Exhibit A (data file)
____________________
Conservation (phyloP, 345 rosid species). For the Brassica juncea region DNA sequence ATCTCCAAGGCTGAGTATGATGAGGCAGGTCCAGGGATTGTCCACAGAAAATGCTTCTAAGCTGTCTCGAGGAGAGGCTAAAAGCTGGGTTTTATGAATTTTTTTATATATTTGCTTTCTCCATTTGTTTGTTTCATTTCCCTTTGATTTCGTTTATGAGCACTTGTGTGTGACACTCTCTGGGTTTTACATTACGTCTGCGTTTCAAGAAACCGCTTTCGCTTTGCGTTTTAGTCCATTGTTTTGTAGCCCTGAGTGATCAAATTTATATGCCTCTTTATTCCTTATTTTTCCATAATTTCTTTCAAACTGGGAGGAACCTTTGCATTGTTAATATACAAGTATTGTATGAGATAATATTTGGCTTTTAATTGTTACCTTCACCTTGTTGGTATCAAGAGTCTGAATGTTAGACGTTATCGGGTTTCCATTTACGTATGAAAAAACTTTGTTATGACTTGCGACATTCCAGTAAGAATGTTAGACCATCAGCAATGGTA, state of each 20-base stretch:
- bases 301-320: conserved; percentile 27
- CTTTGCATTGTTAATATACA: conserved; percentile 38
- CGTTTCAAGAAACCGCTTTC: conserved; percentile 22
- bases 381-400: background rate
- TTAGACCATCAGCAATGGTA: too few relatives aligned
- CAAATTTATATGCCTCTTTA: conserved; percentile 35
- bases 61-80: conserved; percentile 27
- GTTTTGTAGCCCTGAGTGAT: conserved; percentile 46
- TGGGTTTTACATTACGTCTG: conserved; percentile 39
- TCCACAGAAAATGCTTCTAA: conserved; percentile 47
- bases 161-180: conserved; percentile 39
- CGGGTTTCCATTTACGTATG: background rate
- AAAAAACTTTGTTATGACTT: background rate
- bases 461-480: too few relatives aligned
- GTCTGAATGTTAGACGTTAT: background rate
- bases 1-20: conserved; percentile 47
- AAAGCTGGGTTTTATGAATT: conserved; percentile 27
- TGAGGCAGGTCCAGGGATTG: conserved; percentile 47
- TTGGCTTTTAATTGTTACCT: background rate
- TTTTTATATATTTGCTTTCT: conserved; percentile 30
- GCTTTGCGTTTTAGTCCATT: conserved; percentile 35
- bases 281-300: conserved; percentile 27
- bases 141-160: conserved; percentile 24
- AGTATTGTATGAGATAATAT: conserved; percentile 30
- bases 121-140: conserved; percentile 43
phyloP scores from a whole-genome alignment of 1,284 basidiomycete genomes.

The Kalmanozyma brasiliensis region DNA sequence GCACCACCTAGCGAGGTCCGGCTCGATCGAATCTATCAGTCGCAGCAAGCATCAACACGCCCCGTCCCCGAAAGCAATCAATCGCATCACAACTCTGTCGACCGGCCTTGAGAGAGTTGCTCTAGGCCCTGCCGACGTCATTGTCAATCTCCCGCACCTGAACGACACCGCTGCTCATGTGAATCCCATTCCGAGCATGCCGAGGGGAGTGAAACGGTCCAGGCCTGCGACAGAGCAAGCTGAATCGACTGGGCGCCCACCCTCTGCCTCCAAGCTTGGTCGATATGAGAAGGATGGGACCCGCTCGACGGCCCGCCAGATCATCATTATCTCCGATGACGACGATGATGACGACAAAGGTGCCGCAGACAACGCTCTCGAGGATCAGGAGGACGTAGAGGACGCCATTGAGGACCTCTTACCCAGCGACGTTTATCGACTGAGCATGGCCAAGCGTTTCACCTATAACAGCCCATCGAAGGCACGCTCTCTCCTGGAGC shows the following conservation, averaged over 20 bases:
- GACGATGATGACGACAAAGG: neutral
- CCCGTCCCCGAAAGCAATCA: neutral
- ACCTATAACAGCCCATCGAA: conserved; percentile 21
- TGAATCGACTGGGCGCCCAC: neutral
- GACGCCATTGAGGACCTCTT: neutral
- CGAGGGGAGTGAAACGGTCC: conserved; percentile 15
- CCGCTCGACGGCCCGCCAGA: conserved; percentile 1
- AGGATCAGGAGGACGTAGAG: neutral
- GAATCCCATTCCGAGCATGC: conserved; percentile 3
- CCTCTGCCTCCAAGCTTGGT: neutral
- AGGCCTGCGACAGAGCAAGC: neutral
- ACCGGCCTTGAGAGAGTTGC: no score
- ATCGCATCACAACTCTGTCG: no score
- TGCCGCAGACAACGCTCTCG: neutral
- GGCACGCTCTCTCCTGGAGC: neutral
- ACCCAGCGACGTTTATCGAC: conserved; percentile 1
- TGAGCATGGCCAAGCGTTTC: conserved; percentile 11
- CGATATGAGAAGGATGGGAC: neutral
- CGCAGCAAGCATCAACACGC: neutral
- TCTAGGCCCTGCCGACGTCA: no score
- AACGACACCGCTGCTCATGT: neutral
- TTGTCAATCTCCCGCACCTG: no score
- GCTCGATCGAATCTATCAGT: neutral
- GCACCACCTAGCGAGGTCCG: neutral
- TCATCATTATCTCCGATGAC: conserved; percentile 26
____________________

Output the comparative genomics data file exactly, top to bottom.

Conservation (phyloP, 345 rosid species). For the Brassica juncea region DNA sequence ATCTCCAAGGCTGAGTATGATGAGGCAGGTCCAGGGATTGTCCACAGAAAATGCTTCTAAGCTGTCTCGAGGAGAGGCTAAAAGCTGGGTTTTATGAATTTTTTTATATATTTGCTTTCTCCATTTGTTTGTTTCATTTCCCTTTGATTTCGTTTATGAGCACTTGTGTGTGACACTCTCTGGGTTTTACATTACGTCTGCGTTTCAAGAAACCGCTTTCGCTTTGCGTTTTAGTCCATTGTTTTGTAGCCCTGAGTGATCAAATTTATATGCCTCTTTATTCCTTATTTTTCCATAATTTCTTTCAAACTGGGAGGAACCTTTGCATTGTTAATATACAAGTATTGTATGAGATAATATTTGGCTTTTAATTGTTACCTTCACCTTGTTGGTATCAAGAGTCTGAATGTTAGACGTTATCGGGTTTCCATTTACGTATGAAAAAACTTTGTTATGACTTGCGACATTCCAGTAAGAATGTTAGACCATCAGCAATGGTA, state of each 20-base stretch:
- bases 301-320: conserved; percentile 27
- CTTTGCATTGTTAATATACA: conserved; percentile 38
- CGTTTCAAGAAACCGCTTTC: conserved; percentile 22
- bases 381-400: background rate
- TTAGACCATCAGCAATGGTA: too few relatives aligned
- CAAATTTATATGCCTCTTTA: conserved; percentile 35
- bases 61-80: conserved; percentile 27
- GTTTTGTAGCCCTGAGTGAT: conserved; percentile 46
- TGGGTTTTACATTACGTCTG: conserved; percentile 39
- TCCACAGAAAATGCTTCTAA: conserved; percentile 47
- bases 161-180: conserved; percentile 39
- CGGGTTTCCATTTACGTATG: background rate
- AAAAAACTTTGTTATGACTT: background rate
- bases 461-480: too few relatives aligned
- GTCTGAATGTTAGACGTTAT: background rate
- bases 1-20: conserved; percentile 47
- AAAGCTGGGTTTTATGAATT: conserved; percentile 27
- TGAGGCAGGTCCAGGGATTG: conserved; percentile 47
- TTGGCTTTTAATTGTTACCT: background rate
- TTTTTATATATTTGCTTTCT: conserved; percentile 30
- GCTTTGCGTTTTAGTCCATT: conserved; percentile 35
- bases 281-300: conserved; percentile 27
- bases 141-160: conserved; percentile 24
- AGTATTGTATGAGATAATAT: conserved; percentile 30
- bases 121-140: conserved; percentile 43
phyloP scores from a whole-genome alignment of 1,284 basidiomycete genomes.

The Kalmanozyma brasiliensis region DNA sequence GCACCACCTAGCGAGGTCCGGCTCGATCGAATCTATCAGTCGCAGCAAGCATCAACACGCCCCGTCCCCGAAAGCAATCAATCGCATCACAACTCTGTCGACCGGCCTTGAGAGAGTTGCTCTAGGCCCTGCCGACGTCATTGTCAATCTCCCGCACCTGAACGACACCGCTGCTCATGTGAATCCCATTCCGAGCATGCCGAGGGGAGTGAAACGGTCCAGGCCTGCGACAGAGCAAGCTGAATCGACTGGGCGCCCACCCTCTGCCTCCAAGCTTGGTCGATATGAGAAGGATGGGACCCGCTCGACGGCCCGCCAGATCATCATTATCTCCGATGACGACGATGATGACGACAAAGGTGCCGCAGACAACGCTCTCGAGGATCAGGAGGACGTAGAGGACGCCATTGAGGACCTCTTACCCAGCGACGTTTATCGACTGAGCATGGCCAAGCGTTTCACCTATAACAGCCCATCGAAGGCACGCTCTCTCCTGGAGC shows the following conservation, averaged over 20 bases:
- GACGATGATGACGACAAAGG: neutral
- CCCGTCCCCGAAAGCAATCA: neutral
- ACCTATAACAGCCCATCGAA: conserved; percentile 21
- TGAATCGACTGGGCGCCCAC: neutral
- GACGCCATTGAGGACCTCTT: neutral
- CGAGGGGAGTGAAACGGTCC: conserved; percentile 15
- CCGCTCGACGGCCCGCCAGA: conserved; percentile 1
- AGGATCAGGAGGACGTAGAG: neutral
- GAATCCCATTCCGAGCATGC: conserved; percentile 3
- CCTCTGCCTCCAAGCTTGGT: neutral
- AGGCCTGCGACAGAGCAAGC: neutral
- ACCGGCCTTGAGAGAGTTGC: no score
- ATCGCATCACAACTCTGTCG: no score
- TGCCGCAGACAACGCTCTCG: neutral
- GGCACGCTCTCTCCTGGAGC: neutral
- ACCCAGCGACGTTTATCGAC: conserved; percentile 1
- TGAGCATGGCCAAGCGTTTC: conserved; percentile 11
- CGATATGAGAAGGATGGGAC: neutral
- CGCAGCAAGCATCAACACGC: neutral
- TCTAGGCCCTGCCGACGTCA: no score
- AACGACACCGCTGCTCATGT: neutral
- TTGTCAATCTCCCGCACCTG: no score
- GCTCGATCGAATCTATCAGT: neutral
- GCACCACCTAGCGAGGTCCG: neutral
- TCATCATTATCTCCGATGAC: conserved; percentile 26